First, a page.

Sean Conlon, a social studies teacher at Cresskill High School, said the campaign is also doing much more than just getting kids signed up.
“The thing that has been cool for me to see is we’re getting a lot of students asking questions about the process that they wouldn’t have asked if it was just in a government class,” Conlon said. “It’s opening up opportunities for conversations around voting and what that process is like and what role they should play in it. It’s very personal and they’re thinking through it a bit more.”
Conlon said most of the students — even those who had already registered or were too young to sign up this week — raised questions about item number 10 on the form: political party affiliation.
They see options facing them to declare their party affiliation and they realize “they have to make that decision in real time,” Conlon said. He added that the student organizers engage with their peers to explain that while they don’t have to declare Democrat or Republican right that second, they will have to choose a party in order to vote in the primary.
“That conversation carries over to class,” Conlon said. He added that most of the teenagers said they didn’t want to be stuck with one party or the other. They wanted to maintain their independence, “which is a very teenage thing to do.”
“You can see it click in a student’s head,” Conlon said “One student blurted out, ‘that’s so stupid.’ It was real and authentic and it led to a conversation. I asked ‘well what could we do about that?’ We discussed how we could change the laws and that not every state does it like New Jersey.”
Bringing diverse groups together
Risa Clay, principal at Red Bank Regional High School, said the voter registration campaign has also been a great educational resource at her school, as well as a way to bring diverse groups of people together. She said the students worked with Marisol Mondaca, a bilingual clinician in the high school’s youth services program, to not only go from classroom to classroom registering their peers but also motivating them to actually exercise their right to vote.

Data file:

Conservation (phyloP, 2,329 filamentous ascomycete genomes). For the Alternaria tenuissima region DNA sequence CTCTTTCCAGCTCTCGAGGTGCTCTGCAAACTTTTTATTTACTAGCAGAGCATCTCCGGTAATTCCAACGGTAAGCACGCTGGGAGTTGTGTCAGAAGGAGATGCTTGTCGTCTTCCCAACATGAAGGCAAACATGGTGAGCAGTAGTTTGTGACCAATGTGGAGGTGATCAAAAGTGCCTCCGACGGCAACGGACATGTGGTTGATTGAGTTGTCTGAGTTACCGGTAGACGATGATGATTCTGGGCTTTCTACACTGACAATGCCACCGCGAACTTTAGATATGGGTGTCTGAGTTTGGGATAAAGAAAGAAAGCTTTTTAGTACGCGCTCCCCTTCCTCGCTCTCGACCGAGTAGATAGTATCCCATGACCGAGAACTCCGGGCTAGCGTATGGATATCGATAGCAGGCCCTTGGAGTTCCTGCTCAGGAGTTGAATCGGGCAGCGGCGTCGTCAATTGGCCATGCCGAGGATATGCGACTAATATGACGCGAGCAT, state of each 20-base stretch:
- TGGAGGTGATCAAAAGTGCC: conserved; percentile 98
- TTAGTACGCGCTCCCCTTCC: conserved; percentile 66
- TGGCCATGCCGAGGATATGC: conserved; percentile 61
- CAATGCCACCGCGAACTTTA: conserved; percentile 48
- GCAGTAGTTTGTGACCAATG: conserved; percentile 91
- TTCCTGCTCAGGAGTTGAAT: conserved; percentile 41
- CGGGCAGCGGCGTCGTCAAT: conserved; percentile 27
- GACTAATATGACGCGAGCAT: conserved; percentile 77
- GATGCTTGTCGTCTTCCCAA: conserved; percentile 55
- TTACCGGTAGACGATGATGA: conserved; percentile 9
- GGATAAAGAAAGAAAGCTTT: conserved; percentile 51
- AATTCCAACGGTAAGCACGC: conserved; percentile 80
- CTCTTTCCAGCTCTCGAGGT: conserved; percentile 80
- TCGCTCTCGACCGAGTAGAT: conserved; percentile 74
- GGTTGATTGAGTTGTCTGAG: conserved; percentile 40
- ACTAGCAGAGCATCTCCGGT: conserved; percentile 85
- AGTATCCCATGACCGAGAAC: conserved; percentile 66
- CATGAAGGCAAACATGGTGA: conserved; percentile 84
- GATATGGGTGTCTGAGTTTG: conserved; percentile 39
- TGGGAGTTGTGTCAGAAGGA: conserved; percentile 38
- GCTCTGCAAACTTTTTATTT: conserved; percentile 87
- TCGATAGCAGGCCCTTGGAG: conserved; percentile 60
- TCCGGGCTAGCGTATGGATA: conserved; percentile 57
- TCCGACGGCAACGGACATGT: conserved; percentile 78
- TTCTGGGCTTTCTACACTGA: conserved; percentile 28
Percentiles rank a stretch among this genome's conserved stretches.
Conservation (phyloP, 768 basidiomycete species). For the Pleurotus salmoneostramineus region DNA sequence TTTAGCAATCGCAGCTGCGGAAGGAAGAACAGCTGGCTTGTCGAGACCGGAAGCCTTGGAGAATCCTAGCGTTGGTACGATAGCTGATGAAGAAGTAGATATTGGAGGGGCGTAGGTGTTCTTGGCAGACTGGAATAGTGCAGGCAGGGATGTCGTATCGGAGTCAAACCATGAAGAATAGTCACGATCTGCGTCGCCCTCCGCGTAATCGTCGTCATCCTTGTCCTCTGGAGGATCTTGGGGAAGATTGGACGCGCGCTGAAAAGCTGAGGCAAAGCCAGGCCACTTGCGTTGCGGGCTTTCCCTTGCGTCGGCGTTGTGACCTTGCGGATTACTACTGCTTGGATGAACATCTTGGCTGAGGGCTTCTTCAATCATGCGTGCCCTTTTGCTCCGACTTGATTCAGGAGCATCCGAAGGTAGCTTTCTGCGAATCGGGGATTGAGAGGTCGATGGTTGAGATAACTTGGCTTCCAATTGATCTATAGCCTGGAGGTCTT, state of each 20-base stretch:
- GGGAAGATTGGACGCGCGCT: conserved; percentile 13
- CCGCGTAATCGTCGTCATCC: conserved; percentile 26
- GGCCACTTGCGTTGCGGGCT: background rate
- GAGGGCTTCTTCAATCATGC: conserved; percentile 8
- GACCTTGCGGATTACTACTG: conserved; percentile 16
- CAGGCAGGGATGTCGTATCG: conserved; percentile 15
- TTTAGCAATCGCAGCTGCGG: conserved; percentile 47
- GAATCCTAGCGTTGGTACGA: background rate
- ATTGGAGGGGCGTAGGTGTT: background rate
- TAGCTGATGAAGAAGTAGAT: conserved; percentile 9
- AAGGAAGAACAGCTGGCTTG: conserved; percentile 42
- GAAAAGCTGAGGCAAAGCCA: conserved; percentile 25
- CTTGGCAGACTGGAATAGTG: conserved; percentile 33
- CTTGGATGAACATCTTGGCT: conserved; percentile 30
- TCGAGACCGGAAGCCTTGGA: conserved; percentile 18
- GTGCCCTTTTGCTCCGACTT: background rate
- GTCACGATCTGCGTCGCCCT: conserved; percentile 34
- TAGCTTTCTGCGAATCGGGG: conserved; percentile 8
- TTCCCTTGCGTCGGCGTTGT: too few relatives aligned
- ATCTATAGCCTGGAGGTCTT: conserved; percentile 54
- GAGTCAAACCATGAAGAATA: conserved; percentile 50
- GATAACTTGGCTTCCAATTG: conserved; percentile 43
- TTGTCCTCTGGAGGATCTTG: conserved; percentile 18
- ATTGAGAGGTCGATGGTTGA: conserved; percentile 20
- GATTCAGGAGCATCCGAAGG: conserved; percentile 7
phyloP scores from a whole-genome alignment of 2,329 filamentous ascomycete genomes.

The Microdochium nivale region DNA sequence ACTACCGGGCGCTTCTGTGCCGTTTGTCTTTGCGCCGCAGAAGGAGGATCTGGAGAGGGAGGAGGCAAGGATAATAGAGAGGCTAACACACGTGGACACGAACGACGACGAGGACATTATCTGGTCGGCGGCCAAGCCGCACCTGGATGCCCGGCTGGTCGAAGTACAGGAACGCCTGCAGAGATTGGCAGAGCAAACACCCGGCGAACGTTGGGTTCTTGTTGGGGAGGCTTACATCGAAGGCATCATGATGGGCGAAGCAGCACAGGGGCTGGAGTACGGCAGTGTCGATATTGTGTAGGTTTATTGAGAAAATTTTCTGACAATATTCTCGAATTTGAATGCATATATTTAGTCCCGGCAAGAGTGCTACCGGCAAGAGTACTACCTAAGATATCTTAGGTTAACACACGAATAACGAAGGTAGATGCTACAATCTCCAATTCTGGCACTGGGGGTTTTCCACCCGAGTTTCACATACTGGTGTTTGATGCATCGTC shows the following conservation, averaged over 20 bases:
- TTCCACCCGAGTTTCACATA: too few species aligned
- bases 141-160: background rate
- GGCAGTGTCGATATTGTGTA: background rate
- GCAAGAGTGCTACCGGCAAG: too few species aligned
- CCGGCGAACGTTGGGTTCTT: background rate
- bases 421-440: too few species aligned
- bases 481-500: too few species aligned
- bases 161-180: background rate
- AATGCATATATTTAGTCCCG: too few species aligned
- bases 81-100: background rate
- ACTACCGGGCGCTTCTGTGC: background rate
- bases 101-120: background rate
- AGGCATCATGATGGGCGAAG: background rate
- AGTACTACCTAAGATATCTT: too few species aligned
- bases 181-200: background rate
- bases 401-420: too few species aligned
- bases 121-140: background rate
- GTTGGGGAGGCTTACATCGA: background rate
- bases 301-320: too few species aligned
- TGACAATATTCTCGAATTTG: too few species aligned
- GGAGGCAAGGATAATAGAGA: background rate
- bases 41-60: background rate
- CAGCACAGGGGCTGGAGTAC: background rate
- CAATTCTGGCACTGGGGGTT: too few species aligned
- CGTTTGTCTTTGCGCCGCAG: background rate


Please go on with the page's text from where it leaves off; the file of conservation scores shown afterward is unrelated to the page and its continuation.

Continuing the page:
“Automatically getting voter rights is great as long as you actually go out and vote. Now, perhaps kids will actually go out and vote,” Clay said.
Clay said one reason that students might be more likely to participate is that they’re engaging with peers who look like them and share their everyday concerns. She said she was struck by the fact that it wasn’t just the usual student council representatives getting involved, but kids of all ages and interests.
“This a really great cross section of kids,” Clay said. “It’s definitely a much more diverse group.”
Conlon said at Cresskill, the students are making a concerted effort to staff their signup tables with individuals from varying political and socioeconomic backgrounds.
“They were very mindful of it being nonpartisan. They make sure that they are very perceptive of their identities in school and how they come across,” Conlon said. “If a student is seen as super liberal, they make sure to have a student who is not seen as super liberal sitting at the table with them answering questions.”
Kasey Serafin said that although the Parkland shooting and desire for gun-control laws motivated many at her school, getting her peers registered to vote is all about giving them the tools to make their voice heard.
“We’re not telling people to vote for or against any issue but we’re giving them at least the option,” she said. “As young kids, we want to be able to contribute to something like this and make a difference in the community.”